Consumers May Pivot From Physical Goods to Services as Pandemic Wanes

Buying Up Goods During COVID-19

In the earlier stages of the pandemic, Americans spent less on services such as travel and entertainment while spending more on physical goods. With lockdowns in effect, consumers did more shopping online and preferences changed. Sales of goods like electronics and furniture skyrocketed as more people worked and learned from home.

Economists say that trend started reversing as last year progressed, and the easing of Omicron could accelerate the process. Physical goods including food, clothing, cars, and appliances made up 36% of personal consumption during March and April 2021, representing a 5% increase from pre-pandemic years. Now, the Commerce Department says that percentage is dropping.

Why the Switch to Services?

Some analysts say consumers are experiencing general fatigue when it comes to buying physical stuff, and there are other factors driving down spending on goods as well. Supply-chain issues and pricing pressures have made those goods less attainable for the average consumer. Similarly, most consumers have since spent government stimulus checks.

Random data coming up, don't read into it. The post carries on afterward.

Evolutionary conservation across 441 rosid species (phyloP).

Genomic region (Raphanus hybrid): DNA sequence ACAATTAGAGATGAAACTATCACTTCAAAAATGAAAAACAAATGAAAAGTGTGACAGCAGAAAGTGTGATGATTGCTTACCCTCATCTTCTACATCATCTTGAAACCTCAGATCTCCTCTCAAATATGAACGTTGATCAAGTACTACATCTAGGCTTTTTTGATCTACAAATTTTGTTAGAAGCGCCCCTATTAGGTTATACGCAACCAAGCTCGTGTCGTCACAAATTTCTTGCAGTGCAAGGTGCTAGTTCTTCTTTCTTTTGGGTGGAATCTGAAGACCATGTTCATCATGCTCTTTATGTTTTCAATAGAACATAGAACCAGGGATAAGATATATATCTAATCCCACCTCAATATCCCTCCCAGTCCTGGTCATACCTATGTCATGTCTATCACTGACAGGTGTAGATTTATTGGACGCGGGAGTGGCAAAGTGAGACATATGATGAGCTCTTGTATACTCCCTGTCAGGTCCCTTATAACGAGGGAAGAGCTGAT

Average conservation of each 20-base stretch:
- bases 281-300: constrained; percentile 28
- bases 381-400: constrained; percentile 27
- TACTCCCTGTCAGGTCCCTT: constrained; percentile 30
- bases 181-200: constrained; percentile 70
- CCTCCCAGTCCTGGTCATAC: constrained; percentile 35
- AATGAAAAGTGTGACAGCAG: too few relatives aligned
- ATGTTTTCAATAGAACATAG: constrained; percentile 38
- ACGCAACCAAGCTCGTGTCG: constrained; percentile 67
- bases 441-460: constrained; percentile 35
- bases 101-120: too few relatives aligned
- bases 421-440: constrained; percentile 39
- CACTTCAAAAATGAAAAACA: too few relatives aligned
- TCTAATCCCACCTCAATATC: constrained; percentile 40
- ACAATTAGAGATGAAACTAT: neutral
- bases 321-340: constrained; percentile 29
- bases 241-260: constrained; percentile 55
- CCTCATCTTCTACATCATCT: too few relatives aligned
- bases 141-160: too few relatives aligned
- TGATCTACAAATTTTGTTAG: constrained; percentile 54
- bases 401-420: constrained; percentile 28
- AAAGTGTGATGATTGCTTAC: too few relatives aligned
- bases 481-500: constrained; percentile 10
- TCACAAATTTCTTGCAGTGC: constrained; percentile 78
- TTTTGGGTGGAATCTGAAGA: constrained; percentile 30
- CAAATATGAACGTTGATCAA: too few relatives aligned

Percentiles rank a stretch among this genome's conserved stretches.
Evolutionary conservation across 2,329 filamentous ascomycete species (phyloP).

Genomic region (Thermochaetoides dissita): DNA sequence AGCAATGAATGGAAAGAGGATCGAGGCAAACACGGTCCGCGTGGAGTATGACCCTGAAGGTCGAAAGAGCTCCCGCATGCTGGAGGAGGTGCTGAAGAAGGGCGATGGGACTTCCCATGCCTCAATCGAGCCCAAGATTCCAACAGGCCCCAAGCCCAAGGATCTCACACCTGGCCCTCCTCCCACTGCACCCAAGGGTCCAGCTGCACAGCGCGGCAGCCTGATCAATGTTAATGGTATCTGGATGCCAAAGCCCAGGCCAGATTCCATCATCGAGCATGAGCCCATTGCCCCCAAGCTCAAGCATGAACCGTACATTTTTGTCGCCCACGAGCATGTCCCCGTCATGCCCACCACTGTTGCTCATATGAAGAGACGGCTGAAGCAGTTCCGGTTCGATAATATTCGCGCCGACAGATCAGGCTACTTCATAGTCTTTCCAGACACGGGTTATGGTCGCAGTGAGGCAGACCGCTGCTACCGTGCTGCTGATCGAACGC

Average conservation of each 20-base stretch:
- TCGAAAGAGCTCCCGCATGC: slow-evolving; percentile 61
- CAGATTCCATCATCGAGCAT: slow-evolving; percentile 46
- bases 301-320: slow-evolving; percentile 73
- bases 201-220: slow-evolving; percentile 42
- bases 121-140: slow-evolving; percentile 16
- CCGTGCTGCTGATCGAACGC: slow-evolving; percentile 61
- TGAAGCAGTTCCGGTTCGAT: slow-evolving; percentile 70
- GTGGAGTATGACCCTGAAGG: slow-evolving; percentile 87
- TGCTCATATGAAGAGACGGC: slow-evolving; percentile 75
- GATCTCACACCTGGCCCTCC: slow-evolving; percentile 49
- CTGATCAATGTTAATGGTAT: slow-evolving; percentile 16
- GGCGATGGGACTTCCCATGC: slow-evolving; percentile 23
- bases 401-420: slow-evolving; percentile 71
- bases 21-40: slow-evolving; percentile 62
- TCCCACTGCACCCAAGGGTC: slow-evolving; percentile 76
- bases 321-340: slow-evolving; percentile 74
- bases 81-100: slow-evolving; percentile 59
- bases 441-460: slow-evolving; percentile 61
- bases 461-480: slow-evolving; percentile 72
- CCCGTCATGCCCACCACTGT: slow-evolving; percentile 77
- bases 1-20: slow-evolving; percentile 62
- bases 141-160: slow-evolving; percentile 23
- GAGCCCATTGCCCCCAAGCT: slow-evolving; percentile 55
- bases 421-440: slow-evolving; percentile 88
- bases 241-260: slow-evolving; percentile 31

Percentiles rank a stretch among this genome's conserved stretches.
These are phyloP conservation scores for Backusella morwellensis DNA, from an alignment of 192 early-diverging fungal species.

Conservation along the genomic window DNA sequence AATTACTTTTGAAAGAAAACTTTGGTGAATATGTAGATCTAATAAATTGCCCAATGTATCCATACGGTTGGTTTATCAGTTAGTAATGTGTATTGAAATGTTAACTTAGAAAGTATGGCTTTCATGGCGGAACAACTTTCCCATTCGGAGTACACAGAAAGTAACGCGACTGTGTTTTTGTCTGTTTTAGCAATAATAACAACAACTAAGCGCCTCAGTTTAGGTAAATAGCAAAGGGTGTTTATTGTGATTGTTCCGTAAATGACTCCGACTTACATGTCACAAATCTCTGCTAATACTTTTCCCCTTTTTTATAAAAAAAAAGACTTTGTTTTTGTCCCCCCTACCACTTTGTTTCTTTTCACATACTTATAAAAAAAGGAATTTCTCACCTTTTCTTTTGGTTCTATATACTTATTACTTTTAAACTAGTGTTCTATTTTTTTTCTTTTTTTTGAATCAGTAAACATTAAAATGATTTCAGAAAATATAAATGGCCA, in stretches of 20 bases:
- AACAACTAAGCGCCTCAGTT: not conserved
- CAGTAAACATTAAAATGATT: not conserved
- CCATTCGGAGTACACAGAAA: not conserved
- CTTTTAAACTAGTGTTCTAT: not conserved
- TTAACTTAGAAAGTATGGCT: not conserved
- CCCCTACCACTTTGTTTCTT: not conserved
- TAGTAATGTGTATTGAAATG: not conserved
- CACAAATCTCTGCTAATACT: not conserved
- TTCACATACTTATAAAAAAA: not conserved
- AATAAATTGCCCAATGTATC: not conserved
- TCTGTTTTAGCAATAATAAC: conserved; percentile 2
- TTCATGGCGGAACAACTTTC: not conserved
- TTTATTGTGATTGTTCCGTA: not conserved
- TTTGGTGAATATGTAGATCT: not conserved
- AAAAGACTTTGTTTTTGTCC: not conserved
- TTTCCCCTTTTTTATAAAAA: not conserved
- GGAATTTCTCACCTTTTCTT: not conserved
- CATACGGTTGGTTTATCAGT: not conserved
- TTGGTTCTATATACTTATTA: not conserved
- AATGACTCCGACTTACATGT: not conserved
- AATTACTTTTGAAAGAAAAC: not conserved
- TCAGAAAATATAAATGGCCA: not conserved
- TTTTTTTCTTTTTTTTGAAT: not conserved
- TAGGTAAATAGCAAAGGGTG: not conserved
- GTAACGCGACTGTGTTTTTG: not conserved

Economists point to other factors suggesting that spending on services may increase. Falling infection rates and warmer weather will bring people out of their homes in larger numbers, boosting the travel and dining sectors. Market watchers say unless a new and significant strain of COVID-19 emerges, the goods and services breakdown will start returning to pre-pandemic levels.

Changing Appetites and Spending Shifts

At the start of 2022 the economy continued to deal with Omicron’s impact as increased case numbers limited job growth and pushed down consumer spending in general. Throughout January, data showed spending on travel and restaurants lagged. Some analysts say the spending shift away from goods and into services may see a resulting delay.

Still, others point to rising wages and a robust jobs market as reasons why Americans will have more to spend this year. That disposable income, combined with other trends, is why some predict increased spending on services. There’s an argument the spending shift could help reduce inflationary pressures on physical goods — a trend many in the service industry would welcome.

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ABOUT Meg Richardson Meg Richardson is a writer specializing in markets, technology, and personal finance. She loves breaking down seemingly complex ideas and making them readable and interesting for everyone. She holds an MFA in writing from Columbia University. When she is not writing about finance, she enjoys running in Central Park and drawing cartoons.

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